The motorcycle will stand as a memorial to the tragedy that claimed more than 15,000 lives, in accordance with the wishes of its owner, Ikuo Yokoyama.
The 2004 FXSTB Softail Night Train motorcycle was recovered by Canadian Peter Mark, who found it washed ashore on a remote beach on British Columbia's Graham Island at low tide. Mark discovered the motorcycle, still bearing its Japanese license plate, along with several other items, in the remains of an insulated cargo van container where the motorcycle was being stored by Yokoyama prior to the tsunami that struck Japan on March 11, 2011.
Working with news agencies and representatives from Deeley Harley-Davidson Canada, and Harley-Davidson Japan, contact was made with 29-year-old Yokoyama, who lost his home and currently lives in temporary housing in Miyagi Prefecture, Japan.
Milwaukee-based Harley-Davidson Motor Company extended an offer to return the bike to him and to restore it to running condition. Still struggling to rebuild his life in the aftermath of the disaster, which claimed the lives of three of his relatives, Yokoyama respectfully declined. Although grateful for the offer to repatriate his motorcycle and touched by the outpouring of support from Harley motorcycle riders around the world, Yokoyama instead asked for his bike to be preserved in the Harley-Davidson Museum in honor of those whose lives were lost or forever changed by the disaster.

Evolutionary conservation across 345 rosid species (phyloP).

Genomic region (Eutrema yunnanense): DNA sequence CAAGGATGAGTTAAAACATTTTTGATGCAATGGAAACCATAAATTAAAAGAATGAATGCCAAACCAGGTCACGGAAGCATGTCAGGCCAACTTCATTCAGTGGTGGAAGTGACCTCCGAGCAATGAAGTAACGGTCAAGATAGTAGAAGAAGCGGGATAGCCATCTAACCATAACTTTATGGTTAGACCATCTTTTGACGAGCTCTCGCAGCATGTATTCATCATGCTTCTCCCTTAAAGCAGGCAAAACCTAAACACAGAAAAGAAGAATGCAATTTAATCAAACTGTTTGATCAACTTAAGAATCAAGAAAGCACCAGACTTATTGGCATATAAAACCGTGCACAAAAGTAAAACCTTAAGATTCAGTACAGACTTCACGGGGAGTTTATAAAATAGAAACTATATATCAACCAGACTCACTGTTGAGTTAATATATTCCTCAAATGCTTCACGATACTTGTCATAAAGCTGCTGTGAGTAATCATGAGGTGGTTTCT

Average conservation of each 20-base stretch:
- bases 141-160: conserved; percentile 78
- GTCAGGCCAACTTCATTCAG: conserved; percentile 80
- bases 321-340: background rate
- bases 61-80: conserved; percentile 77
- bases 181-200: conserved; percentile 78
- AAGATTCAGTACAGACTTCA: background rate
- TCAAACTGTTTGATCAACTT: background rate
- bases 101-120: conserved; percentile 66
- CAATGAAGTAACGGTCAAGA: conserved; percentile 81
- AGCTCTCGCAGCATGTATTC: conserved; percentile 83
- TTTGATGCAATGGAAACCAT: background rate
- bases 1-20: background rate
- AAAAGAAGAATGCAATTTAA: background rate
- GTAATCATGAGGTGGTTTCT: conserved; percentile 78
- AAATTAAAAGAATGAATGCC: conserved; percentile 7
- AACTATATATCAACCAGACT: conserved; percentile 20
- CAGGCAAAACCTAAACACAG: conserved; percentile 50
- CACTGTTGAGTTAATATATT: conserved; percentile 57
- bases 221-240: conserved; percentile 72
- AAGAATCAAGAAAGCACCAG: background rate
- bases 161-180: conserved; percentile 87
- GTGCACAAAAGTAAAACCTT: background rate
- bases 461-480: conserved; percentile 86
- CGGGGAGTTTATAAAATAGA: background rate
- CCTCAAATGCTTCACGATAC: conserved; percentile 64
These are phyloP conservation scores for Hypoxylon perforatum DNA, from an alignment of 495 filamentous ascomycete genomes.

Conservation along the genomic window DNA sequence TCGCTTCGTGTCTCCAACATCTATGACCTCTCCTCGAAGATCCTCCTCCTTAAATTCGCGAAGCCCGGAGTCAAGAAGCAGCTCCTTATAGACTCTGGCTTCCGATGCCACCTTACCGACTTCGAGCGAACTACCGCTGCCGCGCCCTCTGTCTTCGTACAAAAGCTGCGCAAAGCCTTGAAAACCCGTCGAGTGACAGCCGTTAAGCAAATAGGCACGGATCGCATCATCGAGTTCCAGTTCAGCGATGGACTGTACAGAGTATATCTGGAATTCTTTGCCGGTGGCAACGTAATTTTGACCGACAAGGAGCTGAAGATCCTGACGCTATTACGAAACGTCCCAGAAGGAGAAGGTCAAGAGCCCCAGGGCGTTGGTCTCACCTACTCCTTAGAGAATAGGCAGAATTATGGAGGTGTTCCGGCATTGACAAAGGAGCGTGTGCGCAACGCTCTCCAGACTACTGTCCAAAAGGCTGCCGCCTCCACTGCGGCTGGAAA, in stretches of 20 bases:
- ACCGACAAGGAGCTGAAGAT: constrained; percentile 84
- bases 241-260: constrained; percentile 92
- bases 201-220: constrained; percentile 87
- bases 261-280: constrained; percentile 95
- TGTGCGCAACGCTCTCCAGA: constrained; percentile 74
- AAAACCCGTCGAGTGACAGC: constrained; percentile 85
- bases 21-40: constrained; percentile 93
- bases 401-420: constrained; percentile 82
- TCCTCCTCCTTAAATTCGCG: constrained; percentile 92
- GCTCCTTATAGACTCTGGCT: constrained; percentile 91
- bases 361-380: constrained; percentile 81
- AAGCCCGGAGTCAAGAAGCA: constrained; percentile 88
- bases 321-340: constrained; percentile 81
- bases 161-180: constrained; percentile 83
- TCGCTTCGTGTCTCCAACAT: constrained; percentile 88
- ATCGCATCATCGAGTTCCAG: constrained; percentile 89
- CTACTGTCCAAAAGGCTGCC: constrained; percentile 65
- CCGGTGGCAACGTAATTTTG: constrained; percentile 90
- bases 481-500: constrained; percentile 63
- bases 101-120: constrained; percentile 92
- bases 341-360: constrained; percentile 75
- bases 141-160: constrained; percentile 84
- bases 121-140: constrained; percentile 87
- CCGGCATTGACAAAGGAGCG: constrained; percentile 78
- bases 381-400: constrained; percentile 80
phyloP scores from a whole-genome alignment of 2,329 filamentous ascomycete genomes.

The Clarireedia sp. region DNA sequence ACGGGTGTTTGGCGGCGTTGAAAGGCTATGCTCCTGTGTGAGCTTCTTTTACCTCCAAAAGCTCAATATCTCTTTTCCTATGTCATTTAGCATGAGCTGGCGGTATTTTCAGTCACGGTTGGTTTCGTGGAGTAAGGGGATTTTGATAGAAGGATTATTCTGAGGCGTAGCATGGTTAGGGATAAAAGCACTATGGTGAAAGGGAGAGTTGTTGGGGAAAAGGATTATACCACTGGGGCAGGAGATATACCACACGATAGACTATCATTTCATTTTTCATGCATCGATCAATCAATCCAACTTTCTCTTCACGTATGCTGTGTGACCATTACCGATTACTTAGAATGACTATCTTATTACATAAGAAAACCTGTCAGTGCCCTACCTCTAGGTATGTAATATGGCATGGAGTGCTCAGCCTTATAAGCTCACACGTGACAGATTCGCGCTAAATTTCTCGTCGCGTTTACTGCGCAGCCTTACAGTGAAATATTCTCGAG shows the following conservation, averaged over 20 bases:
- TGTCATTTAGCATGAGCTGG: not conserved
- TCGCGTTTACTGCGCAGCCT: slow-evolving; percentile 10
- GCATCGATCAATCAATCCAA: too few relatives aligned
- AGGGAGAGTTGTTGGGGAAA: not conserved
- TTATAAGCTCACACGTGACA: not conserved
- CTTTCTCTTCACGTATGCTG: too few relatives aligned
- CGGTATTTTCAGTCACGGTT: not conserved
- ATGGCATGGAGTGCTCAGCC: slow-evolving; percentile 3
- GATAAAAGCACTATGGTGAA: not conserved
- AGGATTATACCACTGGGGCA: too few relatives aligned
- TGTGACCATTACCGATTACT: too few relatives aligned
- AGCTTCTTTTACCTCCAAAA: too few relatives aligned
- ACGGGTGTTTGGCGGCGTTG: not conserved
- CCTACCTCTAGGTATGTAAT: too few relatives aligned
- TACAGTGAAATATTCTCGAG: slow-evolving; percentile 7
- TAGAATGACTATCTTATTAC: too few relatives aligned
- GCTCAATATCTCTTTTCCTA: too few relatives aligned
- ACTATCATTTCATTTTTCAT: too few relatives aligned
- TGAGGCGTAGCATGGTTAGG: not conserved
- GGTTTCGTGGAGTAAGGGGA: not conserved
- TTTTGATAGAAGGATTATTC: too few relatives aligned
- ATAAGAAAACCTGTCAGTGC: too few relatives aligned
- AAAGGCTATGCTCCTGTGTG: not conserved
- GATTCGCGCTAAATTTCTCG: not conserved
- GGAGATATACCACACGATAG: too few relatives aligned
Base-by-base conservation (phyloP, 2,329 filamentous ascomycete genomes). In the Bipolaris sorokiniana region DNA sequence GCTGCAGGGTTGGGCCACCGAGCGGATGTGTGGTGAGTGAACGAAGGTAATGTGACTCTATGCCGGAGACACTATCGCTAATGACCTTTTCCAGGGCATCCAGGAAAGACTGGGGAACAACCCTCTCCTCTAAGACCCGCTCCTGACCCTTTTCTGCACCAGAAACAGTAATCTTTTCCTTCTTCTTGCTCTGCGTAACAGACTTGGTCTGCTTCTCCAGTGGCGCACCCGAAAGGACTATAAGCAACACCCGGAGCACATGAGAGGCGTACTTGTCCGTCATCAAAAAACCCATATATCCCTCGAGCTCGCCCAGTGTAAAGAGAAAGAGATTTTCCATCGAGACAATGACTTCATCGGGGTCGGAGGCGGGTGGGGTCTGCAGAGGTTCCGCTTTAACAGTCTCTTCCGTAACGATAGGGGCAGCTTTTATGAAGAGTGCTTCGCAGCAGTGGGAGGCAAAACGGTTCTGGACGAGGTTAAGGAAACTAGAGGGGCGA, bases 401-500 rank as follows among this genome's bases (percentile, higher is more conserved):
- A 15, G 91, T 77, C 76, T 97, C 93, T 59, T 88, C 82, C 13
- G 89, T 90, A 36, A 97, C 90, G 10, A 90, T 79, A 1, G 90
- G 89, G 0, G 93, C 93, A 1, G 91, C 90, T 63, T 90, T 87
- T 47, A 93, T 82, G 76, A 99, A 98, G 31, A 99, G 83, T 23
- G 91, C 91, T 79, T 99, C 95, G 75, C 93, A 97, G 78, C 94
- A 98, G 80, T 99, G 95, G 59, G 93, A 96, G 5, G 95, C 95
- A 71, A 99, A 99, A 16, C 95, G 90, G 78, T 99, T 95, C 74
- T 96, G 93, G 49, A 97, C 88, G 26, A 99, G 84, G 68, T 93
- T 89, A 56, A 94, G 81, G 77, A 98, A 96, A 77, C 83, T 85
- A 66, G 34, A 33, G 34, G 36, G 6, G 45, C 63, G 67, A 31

"It is truly amazing that my Harley-Davidson motorcycle was recovered in Canada after drifting for more than a year," said Yokoyama. "I would like to take this opportunity to express my heartfelt appreciation to Peter Mark, the finder of my motorcycle. Due to circumstances caused by the disaster, I have been so far unable to visit him in Canada to convey my gratitude…Finally, I would like to thank all people around the world once again for their wholehearted support of the areas hit by the earthquake and tsunami. I would like to ask them to help convey messages from the Japanese people about the tragedy of the Great East Japan Earthquake, which was a disaster of historic proportions."
"My heart really goes out to Ikuo Yokoyama and all the survivors of the Tohoku earthquake and tsunami for everything that was taken from them. I cannot even begin to comprehend the loss of family, friends, and community," Mark said.
"The Harley-Davidson Museum is honored to receive this amazing motorcycle to ensure that its condition is preserved and can be displayed as a memorial to the Japan tsunami tragedy," said Bill Davidson, vice president of the Harley-Davidson Museum.